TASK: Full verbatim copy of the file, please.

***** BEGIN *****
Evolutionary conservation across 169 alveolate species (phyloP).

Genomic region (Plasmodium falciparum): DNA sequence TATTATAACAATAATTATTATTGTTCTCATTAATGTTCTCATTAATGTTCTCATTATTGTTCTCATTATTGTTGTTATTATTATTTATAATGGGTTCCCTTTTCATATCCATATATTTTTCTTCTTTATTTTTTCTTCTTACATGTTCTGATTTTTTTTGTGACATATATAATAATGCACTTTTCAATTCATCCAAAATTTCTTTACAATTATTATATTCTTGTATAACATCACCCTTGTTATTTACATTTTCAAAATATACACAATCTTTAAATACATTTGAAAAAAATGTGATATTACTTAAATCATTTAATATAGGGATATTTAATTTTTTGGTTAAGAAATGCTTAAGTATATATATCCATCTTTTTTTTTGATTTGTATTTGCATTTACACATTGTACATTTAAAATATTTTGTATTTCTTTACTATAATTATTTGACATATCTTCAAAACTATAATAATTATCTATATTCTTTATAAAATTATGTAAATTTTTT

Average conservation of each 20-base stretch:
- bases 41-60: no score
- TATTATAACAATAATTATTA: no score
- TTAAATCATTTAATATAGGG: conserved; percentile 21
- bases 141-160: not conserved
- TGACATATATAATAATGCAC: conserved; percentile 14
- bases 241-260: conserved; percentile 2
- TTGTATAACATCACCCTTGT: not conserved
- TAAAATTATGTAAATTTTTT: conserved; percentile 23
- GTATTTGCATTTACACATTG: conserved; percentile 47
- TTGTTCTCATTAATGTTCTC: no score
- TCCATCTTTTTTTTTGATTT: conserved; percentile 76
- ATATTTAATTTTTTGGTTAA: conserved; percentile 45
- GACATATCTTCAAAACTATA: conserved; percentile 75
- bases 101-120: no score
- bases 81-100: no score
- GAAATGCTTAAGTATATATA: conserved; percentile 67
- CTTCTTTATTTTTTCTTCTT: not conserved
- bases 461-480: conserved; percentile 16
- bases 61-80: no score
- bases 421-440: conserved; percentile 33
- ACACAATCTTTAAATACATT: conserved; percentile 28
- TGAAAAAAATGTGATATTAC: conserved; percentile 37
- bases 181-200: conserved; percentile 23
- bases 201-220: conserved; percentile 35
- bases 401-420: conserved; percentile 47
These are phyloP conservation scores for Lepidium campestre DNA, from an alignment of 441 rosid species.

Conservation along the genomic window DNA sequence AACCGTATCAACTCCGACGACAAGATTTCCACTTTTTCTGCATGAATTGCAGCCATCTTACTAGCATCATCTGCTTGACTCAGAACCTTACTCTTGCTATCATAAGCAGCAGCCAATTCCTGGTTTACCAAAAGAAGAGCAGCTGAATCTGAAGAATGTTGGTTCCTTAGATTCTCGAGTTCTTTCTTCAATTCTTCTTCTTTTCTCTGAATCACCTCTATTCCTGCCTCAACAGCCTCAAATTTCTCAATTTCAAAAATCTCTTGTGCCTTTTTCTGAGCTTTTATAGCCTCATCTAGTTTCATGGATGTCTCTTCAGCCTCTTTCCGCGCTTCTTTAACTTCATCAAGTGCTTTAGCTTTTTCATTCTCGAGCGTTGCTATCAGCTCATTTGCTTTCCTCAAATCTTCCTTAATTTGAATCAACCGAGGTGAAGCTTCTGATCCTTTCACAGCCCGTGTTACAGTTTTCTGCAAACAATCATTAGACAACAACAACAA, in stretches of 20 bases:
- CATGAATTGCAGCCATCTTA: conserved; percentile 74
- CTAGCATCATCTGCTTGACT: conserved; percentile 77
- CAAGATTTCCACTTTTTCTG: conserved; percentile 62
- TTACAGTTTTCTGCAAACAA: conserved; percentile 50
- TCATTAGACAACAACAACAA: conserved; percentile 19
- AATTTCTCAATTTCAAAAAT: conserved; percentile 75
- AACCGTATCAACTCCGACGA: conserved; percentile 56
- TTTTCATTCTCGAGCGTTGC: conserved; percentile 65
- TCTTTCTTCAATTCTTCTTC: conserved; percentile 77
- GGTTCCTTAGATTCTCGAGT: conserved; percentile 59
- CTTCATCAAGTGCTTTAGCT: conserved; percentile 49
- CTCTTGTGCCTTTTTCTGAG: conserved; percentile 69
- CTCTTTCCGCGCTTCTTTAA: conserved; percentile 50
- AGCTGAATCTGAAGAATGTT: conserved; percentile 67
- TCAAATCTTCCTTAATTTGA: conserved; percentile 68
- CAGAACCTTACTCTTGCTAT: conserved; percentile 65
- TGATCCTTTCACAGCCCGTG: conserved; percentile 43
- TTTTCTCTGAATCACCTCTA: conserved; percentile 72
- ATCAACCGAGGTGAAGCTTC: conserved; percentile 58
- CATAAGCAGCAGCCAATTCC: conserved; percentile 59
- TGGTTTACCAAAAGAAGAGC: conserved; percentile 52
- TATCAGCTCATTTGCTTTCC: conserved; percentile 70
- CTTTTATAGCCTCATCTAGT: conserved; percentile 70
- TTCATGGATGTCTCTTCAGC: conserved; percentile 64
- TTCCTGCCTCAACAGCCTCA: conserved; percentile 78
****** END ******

Evolutionary conservation across 169 alveolate species (phyloP).

Genomic region (Plasmodium falciparum): DNA sequence TATTATAACAATAATTATTATTGTTCTCATTAATGTTCTCATTAATGTTCTCATTATTGTTCTCATTATTGTTGTTATTATTATTTATAATGGGTTCCCTTTTCATATCCATATATTTTTCTTCTTTATTTTTTCTTCTTACATGTTCTGATTTTTTTTGTGACATATATAATAATGCACTTTTCAATTCATCCAAAATTTCTTTACAATTATTATATTCTTGTATAACATCACCCTTGTTATTTACATTTTCAAAATATACACAATCTTTAAATACATTTGAAAAAAATGTGATATTACTTAAATCATTTAATATAGGGATATTTAATTTTTTGGTTAAGAAATGCTTAAGTATATATATCCATCTTTTTTTTTGATTTGTATTTGCATTTACACATTGTACATTTAAAATATTTTGTATTTCTTTACTATAATTATTTGACATATCTTCAAAACTATAATAATTATCTATATTCTTTATAAAATTATGTAAATTTTTT

Average conservation of each 20-base stretch:
- bases 41-60: no score
- TATTATAACAATAATTATTA: no score
- TTAAATCATTTAATATAGGG: conserved; percentile 21
- bases 141-160: not conserved
- TGACATATATAATAATGCAC: conserved; percentile 14
- bases 241-260: conserved; percentile 2
- TTGTATAACATCACCCTTGT: not conserved
- TAAAATTATGTAAATTTTTT: conserved; percentile 23
- GTATTTGCATTTACACATTG: conserved; percentile 47
- TTGTTCTCATTAATGTTCTC: no score
- TCCATCTTTTTTTTTGATTT: conserved; percentile 76
- ATATTTAATTTTTTGGTTAA: conserved; percentile 45
- GACATATCTTCAAAACTATA: conserved; percentile 75
- bases 101-120: no score
- bases 81-100: no score
- GAAATGCTTAAGTATATATA: conserved; percentile 67
- CTTCTTTATTTTTTCTTCTT: not conserved
- bases 461-480: conserved; percentile 16
- bases 61-80: no score
- bases 421-440: conserved; percentile 33
- ACACAATCTTTAAATACATT: conserved; percentile 28
- TGAAAAAAATGTGATATTAC: conserved; percentile 37
- bases 181-200: conserved; percentile 23
- bases 201-220: conserved; percentile 35
- bases 401-420: conserved; percentile 47
These are phyloP conservation scores for Lepidium campestre DNA, from an alignment of 441 rosid species.

Conservation along the genomic window DNA sequence AACCGTATCAACTCCGACGACAAGATTTCCACTTTTTCTGCATGAATTGCAGCCATCTTACTAGCATCATCTGCTTGACTCAGAACCTTACTCTTGCTATCATAAGCAGCAGCCAATTCCTGGTTTACCAAAAGAAGAGCAGCTGAATCTGAAGAATGTTGGTTCCTTAGATTCTCGAGTTCTTTCTTCAATTCTTCTTCTTTTCTCTGAATCACCTCTATTCCTGCCTCAACAGCCTCAAATTTCTCAATTTCAAAAATCTCTTGTGCCTTTTTCTGAGCTTTTATAGCCTCATCTAGTTTCATGGATGTCTCTTCAGCCTCTTTCCGCGCTTCTTTAACTTCATCAAGTGCTTTAGCTTTTTCATTCTCGAGCGTTGCTATCAGCTCATTTGCTTTCCTCAAATCTTCCTTAATTTGAATCAACCGAGGTGAAGCTTCTGATCCTTTCACAGCCCGTGTTACAGTTTTCTGCAAACAATCATTAGACAACAACAACAA, in stretches of 20 bases:
- CATGAATTGCAGCCATCTTA: conserved; percentile 74
- CTAGCATCATCTGCTTGACT: conserved; percentile 77
- CAAGATTTCCACTTTTTCTG: conserved; percentile 62
- TTACAGTTTTCTGCAAACAA: conserved; percentile 50
- TCATTAGACAACAACAACAA: conserved; percentile 19
- AATTTCTCAATTTCAAAAAT: conserved; percentile 75
- AACCGTATCAACTCCGACGA: conserved; percentile 56
- TTTTCATTCTCGAGCGTTGC: conserved; percentile 65
- TCTTTCTTCAATTCTTCTTC: conserved; percentile 77
- GGTTCCTTAGATTCTCGAGT: conserved; percentile 59
- CTTCATCAAGTGCTTTAGCT: conserved; percentile 49
- CTCTTGTGCCTTTTTCTGAG: conserved; percentile 69
- CTCTTTCCGCGCTTCTTTAA: conserved; percentile 50
- AGCTGAATCTGAAGAATGTT: conserved; percentile 67
- TCAAATCTTCCTTAATTTGA: conserved; percentile 68
- CAGAACCTTACTCTTGCTAT: conserved; percentile 65
- TGATCCTTTCACAGCCCGTG: conserved; percentile 43
- TTTTCTCTGAATCACCTCTA: conserved; percentile 72
- ATCAACCGAGGTGAAGCTTC: conserved; percentile 58
- CATAAGCAGCAGCCAATTCC: conserved; percentile 59
- TGGTTTACCAAAAGAAGAGC: conserved; percentile 52
- TATCAGCTCATTTGCTTTCC: conserved; percentile 70
- CTTTTATAGCCTCATCTAGT: conserved; percentile 70
- TTCATGGATGTCTCTTCAGC: conserved; percentile 64
- TTCCTGCCTCAACAGCCTCA: conserved; percentile 78